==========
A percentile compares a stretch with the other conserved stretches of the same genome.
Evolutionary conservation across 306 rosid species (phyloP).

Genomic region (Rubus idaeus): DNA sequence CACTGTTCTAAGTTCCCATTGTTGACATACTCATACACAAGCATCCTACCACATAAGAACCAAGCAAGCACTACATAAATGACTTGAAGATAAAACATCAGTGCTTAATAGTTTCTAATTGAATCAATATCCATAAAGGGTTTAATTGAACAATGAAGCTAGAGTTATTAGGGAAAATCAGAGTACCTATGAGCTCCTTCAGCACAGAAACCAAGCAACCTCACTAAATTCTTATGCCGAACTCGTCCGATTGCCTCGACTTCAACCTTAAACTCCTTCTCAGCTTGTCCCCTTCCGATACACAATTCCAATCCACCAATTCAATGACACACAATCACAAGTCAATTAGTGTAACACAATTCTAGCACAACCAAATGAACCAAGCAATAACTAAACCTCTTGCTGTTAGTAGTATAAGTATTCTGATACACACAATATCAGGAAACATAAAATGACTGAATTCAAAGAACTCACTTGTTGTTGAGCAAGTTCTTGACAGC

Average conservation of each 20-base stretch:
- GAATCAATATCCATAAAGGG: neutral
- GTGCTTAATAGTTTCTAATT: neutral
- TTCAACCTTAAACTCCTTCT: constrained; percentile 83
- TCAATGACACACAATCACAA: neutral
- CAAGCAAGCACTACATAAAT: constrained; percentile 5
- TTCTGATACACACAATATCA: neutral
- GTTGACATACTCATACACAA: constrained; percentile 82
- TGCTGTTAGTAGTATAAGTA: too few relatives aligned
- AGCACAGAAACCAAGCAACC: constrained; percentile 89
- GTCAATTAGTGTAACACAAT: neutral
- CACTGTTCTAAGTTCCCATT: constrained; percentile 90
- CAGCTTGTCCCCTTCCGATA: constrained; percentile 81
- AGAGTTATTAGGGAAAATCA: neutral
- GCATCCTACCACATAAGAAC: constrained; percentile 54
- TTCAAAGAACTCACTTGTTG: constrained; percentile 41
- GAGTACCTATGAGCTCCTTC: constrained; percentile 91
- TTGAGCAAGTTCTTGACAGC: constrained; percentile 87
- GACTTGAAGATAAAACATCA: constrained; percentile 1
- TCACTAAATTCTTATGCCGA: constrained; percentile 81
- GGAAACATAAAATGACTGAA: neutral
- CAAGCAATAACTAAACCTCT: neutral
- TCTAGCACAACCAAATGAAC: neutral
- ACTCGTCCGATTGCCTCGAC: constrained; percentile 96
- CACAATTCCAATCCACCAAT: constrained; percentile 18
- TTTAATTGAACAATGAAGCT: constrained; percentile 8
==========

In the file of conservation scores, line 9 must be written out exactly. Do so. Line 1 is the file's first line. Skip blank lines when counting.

- CAAGCAAGCACTACATAAAT: constrained; percentile 5